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Treating Chronic Sinusitis

Chronic sinusitis is also known as chronic rhinosinusitis. It's often diagnosed when you've had symptoms for more than 12 weeks, even with medical treatment. The sinuses are hollow areas formed by the bones of the face. Sinuses make and drain mucus. This keeps the nasal passages clean and moist. When the sinuses become swollen (inflamed) or infected, the condition is called sinusitis. Symptoms may include:

  • Thick, discolored drainage from the nose

  • Nasal congestion

  • Pain and pressure around the eyes, nose, cheeks, or forehead

  • Headache

  • Cough

  • Thick mucus draining down the back of the throat (postnasal drainage)

  • Fever

  • Loss of smell

With chronic sinusitis, symptoms last more than 12 weeks.

Front view of face showing sinuses.

Ongoing prevention

It’s important to treat the cause of a sinus problem. If you have allergies, talk with your healthcare provider about treatment. Or ask about getting an evaluation by an allergy specialist. If you’re exposed to nasal irritants, such as sawdust, use a filter mask. If you smoke, ask your provider for help with quitting. Smoke irritates the sinuses and can make your sinus problem worse. If you live with smokers, ask them to think about quitting or only smoking outdoors. If you live in an area with severe air pollution, keep track of the air quality index. Try to limit outdoor time on days with high pollution levels.


Medicines for sinusitis may include:

  • Antibiotics. You may need to take antibiotics for a longer period. Antibiotics will treat a bacterial sinus infection. They're not used to treat viral infections.

  • Inhaled corticosteroid medicine. Nasal sprays or drops with steroids are often prescribed.

  • Other medicines. You may need to take nasal sprays with antihistamines and decongestants, or saltwater (saline) sprays or drops. Your healthcare provider may also prescribe mucolytics or expectorants to loosen and clear mucus.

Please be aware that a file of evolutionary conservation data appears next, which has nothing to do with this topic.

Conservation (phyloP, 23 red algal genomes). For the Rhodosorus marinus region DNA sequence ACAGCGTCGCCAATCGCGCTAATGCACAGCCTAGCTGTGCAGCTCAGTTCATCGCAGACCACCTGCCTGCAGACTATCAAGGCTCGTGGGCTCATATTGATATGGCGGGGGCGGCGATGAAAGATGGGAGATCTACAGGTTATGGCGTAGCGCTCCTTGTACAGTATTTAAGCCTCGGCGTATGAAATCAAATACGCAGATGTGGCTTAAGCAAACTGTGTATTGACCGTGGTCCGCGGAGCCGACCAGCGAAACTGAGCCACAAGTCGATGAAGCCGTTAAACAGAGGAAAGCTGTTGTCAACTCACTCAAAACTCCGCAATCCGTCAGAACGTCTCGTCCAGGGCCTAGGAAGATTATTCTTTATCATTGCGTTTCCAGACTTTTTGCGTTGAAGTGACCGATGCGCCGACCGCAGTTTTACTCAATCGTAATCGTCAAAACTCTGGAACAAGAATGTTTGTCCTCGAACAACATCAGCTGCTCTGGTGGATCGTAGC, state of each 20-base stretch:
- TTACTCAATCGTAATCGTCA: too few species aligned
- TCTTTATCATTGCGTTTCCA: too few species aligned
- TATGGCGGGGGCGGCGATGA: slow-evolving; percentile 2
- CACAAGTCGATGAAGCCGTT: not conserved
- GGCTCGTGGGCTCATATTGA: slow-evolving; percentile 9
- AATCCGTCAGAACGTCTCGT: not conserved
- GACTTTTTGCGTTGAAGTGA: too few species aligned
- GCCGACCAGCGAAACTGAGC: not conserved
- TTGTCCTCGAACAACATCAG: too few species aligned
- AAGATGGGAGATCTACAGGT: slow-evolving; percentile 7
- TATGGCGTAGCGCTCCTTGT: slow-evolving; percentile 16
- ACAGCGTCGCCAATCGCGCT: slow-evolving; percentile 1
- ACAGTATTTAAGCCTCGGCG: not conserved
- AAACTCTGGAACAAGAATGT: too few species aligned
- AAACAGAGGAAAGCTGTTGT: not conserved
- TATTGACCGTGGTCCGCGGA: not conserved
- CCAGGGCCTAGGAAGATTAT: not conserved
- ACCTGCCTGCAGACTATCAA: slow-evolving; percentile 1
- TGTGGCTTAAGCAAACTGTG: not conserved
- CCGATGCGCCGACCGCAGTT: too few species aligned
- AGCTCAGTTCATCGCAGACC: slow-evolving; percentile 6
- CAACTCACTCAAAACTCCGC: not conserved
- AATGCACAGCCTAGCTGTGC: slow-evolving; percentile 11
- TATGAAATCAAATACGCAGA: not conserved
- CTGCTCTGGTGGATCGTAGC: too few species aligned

• Allergy shots (immunotherapy). If you have nasal allergies, shots may help reduce your sensitivity to allergens such as pollen, dust mites, or mold.

  • Biologic agents. These therapies may be an option if you have chronic sinusitis with nasal polyps.

 If your symptoms still don't get better, you may need more testing. This may include a CT scan of the sinuses.


If other treatments don’t solve the problem, you may need surgery. The type of surgery depends on what's causing your sinusitis. It also depends on which sinuses are involved. Your healthcare provider will tell you more about your options. The types of surgery include:

  • Endoscopic surgery. This is often used to clear blockages. The sinuses can then heal on their own. During the surgery, the provider uses a thin, lighted tube (endoscope). The tube is inserted into your nose to see into the sinuses. This surgery can be done without cuts (incisions) on the face. Sometimes a balloon device is expanded inside the sinus passageways to widen them.

  • Open surgery. This is surgery that involves accessing the sinuses through the skin. It is rarely used because of improvements with endoscopic surgery techniques. It can reach areas that an endoscope may not reach.

Online Medical Reviewer: Chris Southard RN
Online Medical Reviewer: Marianne Fraser MSN RN
Online Medical Reviewer: Ronald Karlin MD
Date Last Reviewed: 3/1/2024
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